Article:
Dog Man – Martha Sherrill
If you love dogs as much as me then you may be interested in this book. It spans the life of Morie Sawataishi, who almost single handedly kept the Akita dog breed alive during WWII when they were often being killed for their fur or eaten due to starvation. In a time of hardship in the cold Japanese mountains he did what others called him crazy for and brought home an Akita puppy he could not afford. From this one dog, grew a generation of raising and showing Akitas.
I always worry a little when I pick up stories that are supposed to be about a single topic like dogs, that I will be incredibly bored. But Sherill surprised me in that she wove a story that captures the heart of the mountain and the heart of a man. I learned so much about Japanese culture during WWII and after, specifically in the mountain areas. A place I can imagine little is written about.
Each chapter is about a special dog in Sawataishi’s life and how that impacted his own life. While this is definitely a book about a man and his love for his dogs, it is also about the hardship he and his wife lived through. I highly recommend this book to anyone who has a love for dogs and learning about the origination of the Akita breed, and also if you have an interest in history and hearing personal tales of what it was like trying to survive in a troubled country during WWII.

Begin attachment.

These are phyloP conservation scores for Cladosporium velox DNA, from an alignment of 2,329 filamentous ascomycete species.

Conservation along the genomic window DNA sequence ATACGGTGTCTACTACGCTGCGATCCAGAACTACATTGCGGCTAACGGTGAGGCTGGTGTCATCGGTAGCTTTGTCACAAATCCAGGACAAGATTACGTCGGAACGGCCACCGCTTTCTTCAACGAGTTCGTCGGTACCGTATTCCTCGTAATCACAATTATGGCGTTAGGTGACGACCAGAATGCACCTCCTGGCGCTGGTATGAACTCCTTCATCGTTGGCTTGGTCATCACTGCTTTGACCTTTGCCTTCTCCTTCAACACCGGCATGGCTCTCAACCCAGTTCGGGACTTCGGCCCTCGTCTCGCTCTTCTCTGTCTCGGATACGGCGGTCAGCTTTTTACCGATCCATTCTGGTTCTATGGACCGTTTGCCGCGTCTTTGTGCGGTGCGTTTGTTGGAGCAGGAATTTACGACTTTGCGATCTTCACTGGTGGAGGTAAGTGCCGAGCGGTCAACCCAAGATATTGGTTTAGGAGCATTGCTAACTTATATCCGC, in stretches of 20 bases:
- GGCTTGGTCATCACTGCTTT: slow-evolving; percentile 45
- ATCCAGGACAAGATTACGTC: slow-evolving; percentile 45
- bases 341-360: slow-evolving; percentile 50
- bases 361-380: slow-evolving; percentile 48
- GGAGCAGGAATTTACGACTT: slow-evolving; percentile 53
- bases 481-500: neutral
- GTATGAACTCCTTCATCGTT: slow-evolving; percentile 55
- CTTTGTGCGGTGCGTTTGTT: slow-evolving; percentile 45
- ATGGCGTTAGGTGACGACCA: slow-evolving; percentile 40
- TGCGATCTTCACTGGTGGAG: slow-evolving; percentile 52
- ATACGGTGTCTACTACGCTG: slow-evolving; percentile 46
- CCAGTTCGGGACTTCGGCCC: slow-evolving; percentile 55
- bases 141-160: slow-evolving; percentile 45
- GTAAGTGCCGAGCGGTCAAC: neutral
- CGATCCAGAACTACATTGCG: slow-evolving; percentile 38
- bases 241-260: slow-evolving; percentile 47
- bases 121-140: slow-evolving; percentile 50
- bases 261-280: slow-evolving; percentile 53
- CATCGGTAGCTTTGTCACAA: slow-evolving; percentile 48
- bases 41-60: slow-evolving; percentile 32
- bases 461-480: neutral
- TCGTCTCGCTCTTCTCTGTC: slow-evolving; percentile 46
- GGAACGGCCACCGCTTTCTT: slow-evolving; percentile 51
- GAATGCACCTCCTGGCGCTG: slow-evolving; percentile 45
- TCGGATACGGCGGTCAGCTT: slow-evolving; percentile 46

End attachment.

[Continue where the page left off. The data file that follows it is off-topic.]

All you have to do is think of the story of Hachikō, the famous Akita who waited at the train station for his owner never to return. The loyalty of the breed is marked throughout history and as such I feel this book does the breed justice. Originally hailing from the mountainous northern regions of Japan, the mountainous strength and spirit that was once cherished in the Akita was aptly portrayed. Today, it seems as if society prefers lap dogs who will snuggle with us at night, instead of champions who will take on a bear. Sawataishi talks often of his sadness at seeing the breeding standards change for the Akita over time. Today the real Japanese Akita is very different from the American Akita. The bred traits are vastly different in regards to shape and form of the dog. But in general, even in Japan, the Akita has lost much of his dominant and brave spirit that Sawataishi spent a lifetime trying to perfect. In truth, the deterioration of the breed’s spirit is a shame and I feel Sawataishi’s sadness at its loss.
You can buy the book on Amazon for $10.99 in Kindle.
Synopsis: At the end of World War II, there were only 16 Akita dogs left in Japan. Morie Sawataishi became obsessed with preventing the extinction of the 4,000-year-old Japanese dog breed. He defied convention, broke the law, gave up a prestigious job, and chose instead to take his urbanite wife to Japan’s forbidding snow country to start a family, and devote himself entirely to saving the Akita.
Martha Sherrill blends archival research, on-site reportage, and her talent for narrative to reveal Sawataishi’s world, providing a profound look at what it takes to be an individual in a culture where rebels are rare, while expertly portraying a side of Japan that is rarely seen by outsiders.